St. Louis Cardinals: The case against Marcell Ozuna

PHOENIX, AZ - SEPTEMBER 22: Marcell Ozuna
PHOENIX, AZ - SEPTEMBER 22: Marcell Ozuna /

The St. Louis Cardinals have been linked to many of the Marlins’ outfielders including Marcell Ozuna but they should caution the Ozuna interest.

Many St. Louis Cardinals fans are clamoring about the potential trade(s) with the Miami Marlins. Giancarlo Stanton is option #1 – rightfully so, at least in my opinion. His 59 homers, 1.007 OPS, and 156 wRC+ in 2017 are plenty of reasons to want to see him with the Birds on the Bat across his chest in 2018 and beyond.

The Cardinals’ new deal with Fox Sports Midwest offers the financial flexibility to take on some, or maybe all, of his contract. But, for the sake of argument, let’s say the Cardinals and Marlins can’t make a deal happen for Stanton. Or, maybe the Marlins want to keep him to build around. Many people think Marcell Ozuna makes sense.

Let’s make a case against Marcell Ozuna. 

First, let me point out why many people are high on him. In 2017, he hit .312 with 37 home runs and 124 RBI. Who wouldn’t want those kinds of numbers in the middle of their lineup?!

He also set career highs with a .376 OBP and a .548 slugging percentage for a career high .924 OPS. To top it all off, he was just announced as a gold glove winner for the National League in left field (ok, now maybe I’m starting to convince myself he is a good option…).

But, let’s dive into his numbers a little more.

He is a career .277 hitter. He hit 35 points above his career average last year. That’s a big jump. His career BABIP (batting average of balls in play) is .327. Last season, it was .355. That’s almost 30 points above his career average.

This suggests he got quite a bit luckier last year when putting balls in play. These numbers almost always increase or decrease (as in this case) to career norms.

23.4% of his fly balls turned into home runs last season. His career percentage is 15.1%. Again, that’s a pretty big jump and suggests some luck. I would expect both numbers to regress closer to his career average.

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And, it’s not like he changed his approach to pull more baseballs or hit more balls in the air, which we could then use to account for more home runs. According to Fangraphs, he pulled 38.6% of balls put in play last season. His career average is exactly that. He hit 36.3% of balls to center. For his career, it’s 36.2%. He hit 25.1% of balls to right last season. His career average is 25.2%. They are crazily right on track with career numbers.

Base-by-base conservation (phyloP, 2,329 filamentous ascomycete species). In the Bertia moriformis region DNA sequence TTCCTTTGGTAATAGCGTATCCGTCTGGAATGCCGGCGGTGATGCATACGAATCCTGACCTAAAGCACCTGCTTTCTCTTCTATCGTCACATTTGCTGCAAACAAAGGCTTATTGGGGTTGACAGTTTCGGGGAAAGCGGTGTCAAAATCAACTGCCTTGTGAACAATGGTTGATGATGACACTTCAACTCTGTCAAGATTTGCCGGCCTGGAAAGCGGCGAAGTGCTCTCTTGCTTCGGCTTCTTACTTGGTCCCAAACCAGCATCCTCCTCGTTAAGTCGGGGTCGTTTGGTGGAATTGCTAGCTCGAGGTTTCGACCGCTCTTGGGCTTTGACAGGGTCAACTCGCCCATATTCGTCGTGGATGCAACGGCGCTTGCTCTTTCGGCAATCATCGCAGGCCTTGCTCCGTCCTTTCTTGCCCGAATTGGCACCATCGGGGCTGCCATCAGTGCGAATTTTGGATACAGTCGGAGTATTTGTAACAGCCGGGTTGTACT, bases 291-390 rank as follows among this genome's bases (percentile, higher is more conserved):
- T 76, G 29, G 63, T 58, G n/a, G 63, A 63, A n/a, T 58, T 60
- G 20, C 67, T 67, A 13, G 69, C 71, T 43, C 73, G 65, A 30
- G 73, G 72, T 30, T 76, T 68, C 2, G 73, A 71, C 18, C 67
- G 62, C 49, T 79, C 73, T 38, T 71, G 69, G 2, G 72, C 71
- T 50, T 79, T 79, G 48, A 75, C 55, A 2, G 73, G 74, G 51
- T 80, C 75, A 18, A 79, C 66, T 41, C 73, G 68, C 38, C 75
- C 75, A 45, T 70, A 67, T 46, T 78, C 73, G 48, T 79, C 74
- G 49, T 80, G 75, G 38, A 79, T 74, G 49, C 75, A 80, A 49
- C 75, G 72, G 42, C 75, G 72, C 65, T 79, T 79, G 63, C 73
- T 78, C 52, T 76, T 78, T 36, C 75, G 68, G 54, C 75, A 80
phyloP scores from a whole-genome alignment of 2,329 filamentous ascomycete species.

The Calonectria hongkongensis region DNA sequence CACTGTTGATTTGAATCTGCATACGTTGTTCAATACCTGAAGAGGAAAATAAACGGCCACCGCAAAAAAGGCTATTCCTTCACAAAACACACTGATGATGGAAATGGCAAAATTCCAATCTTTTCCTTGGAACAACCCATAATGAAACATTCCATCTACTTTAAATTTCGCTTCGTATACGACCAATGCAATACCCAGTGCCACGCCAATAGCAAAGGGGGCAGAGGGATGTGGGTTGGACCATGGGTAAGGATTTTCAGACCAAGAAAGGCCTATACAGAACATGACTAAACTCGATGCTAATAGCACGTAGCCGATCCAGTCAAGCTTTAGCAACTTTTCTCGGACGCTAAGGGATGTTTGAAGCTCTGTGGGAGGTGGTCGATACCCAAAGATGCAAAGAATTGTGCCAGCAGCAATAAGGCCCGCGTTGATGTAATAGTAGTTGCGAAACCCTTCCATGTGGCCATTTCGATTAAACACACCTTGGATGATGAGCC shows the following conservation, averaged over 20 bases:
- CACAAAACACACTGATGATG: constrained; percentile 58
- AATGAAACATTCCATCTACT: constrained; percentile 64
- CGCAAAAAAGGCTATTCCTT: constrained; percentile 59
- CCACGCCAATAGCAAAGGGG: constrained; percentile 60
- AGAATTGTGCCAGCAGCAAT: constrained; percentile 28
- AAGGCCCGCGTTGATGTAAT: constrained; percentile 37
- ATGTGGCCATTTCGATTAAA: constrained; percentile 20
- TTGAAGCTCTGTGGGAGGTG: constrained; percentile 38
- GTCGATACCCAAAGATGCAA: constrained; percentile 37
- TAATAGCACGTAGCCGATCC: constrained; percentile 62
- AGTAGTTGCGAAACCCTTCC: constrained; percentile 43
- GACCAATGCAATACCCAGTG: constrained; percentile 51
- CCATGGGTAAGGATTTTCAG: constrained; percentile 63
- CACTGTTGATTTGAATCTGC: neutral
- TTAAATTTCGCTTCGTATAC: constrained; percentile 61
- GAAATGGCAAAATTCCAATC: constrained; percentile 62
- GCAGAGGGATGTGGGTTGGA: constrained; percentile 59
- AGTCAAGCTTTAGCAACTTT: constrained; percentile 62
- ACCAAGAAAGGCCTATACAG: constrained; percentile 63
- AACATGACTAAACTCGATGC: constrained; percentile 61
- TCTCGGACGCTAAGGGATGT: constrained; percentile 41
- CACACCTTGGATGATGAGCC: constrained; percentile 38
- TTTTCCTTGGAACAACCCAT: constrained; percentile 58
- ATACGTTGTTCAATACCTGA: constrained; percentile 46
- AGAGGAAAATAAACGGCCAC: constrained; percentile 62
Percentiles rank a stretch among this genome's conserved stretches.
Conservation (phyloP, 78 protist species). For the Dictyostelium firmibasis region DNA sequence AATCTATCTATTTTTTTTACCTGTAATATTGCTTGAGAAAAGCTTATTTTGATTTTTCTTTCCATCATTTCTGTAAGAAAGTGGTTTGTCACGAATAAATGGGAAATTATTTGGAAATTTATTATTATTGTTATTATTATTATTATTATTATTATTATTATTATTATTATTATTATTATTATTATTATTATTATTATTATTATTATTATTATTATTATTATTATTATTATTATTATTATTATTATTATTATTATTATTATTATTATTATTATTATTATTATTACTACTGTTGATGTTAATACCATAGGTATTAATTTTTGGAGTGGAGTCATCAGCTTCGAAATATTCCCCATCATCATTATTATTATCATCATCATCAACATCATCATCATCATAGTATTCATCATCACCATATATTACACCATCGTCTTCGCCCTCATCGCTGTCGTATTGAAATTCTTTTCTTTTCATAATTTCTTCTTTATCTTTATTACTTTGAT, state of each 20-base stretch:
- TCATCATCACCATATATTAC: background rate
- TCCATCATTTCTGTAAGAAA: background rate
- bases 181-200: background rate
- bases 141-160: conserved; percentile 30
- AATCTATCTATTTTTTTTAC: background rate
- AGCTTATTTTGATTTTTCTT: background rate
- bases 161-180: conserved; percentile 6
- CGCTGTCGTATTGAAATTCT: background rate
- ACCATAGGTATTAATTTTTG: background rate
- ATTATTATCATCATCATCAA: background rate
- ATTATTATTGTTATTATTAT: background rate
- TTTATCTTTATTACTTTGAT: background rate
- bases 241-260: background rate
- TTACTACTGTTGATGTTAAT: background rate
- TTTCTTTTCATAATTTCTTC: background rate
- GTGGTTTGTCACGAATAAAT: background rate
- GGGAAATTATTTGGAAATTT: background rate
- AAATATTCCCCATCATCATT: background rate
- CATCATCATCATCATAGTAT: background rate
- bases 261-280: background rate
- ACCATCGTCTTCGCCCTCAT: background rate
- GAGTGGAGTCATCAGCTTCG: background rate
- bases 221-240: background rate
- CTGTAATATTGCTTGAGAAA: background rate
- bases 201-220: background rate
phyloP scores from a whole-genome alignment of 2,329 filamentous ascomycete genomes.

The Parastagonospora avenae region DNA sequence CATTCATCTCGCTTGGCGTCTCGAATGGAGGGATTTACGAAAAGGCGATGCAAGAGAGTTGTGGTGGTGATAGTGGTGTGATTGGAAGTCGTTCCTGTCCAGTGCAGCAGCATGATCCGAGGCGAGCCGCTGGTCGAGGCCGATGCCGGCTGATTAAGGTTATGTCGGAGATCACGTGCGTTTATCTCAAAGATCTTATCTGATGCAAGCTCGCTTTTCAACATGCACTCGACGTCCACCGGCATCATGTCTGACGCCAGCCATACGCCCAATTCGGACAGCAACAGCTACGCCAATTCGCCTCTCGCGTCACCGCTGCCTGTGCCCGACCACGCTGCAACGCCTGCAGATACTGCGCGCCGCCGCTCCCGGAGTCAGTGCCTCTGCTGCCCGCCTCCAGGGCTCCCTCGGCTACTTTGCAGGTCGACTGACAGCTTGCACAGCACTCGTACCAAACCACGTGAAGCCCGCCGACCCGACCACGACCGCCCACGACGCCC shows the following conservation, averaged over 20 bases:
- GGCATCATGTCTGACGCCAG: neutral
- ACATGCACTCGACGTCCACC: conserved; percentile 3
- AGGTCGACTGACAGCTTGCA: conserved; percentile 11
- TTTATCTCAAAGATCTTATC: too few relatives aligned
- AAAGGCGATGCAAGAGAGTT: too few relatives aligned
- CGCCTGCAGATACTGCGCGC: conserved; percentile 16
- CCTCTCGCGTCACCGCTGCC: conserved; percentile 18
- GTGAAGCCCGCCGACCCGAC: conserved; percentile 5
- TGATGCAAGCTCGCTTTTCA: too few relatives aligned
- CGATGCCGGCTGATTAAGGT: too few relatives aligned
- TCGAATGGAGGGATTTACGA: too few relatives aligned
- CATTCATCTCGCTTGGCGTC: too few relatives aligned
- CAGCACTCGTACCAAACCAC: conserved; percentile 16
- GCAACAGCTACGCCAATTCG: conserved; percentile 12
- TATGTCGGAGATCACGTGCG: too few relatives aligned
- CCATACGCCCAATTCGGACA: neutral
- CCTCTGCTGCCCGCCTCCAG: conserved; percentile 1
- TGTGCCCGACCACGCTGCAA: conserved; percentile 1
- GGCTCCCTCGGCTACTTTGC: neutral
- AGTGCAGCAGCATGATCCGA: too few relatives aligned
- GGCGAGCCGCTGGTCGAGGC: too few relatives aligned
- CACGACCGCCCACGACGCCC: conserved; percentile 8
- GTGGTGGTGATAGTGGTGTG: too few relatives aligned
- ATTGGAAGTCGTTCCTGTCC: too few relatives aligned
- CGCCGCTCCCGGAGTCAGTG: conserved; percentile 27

Furthermore, 33.5% of his balls in play were fly balls. His career average is 33.7%. And, he actually hit 0.03% more ground balls last season. So, he didn’t pull more balls and he didn’t hit more balls in the air. But, 8.3% more fly balls left the yard… once again, this suggests some regression in the future.

Some additional numbers – he swung at 73.1% of pitches inside the strike zone. His career average is 68.1%. He swung at significantly more strikes last season. That’s not necessarily a bad thing. However, he made contact with 83.9% of those strikes he swung at which is actually below his career average of 85.3%. So, he swung at more strikes but made less contact. Hmm…

Depth Charts and Steamer project him at a .288 average, 29-31 home runs, and 98-104 RBI. Are those quality numbers? Absolutely!

Would many St. Louis Cardinals fans like to see Ozuna in a Cards uniform next season? Probably. Especially when you couple that with gold glove caliber left field defense.

However, I think his asking price or the prospects wanted in return is going to be relative to the MVP-type numbers he put up last season and not the solid career numbers he has put up thus far; his value has never been higher and the Marlins front office will take full advantage of that. 

Next: Bullpen possibilities

Let’s hope the St. Louis Cardinals simply steal Stanton and the Ozuna topic falls off the table. In the meantime, thanks for reading.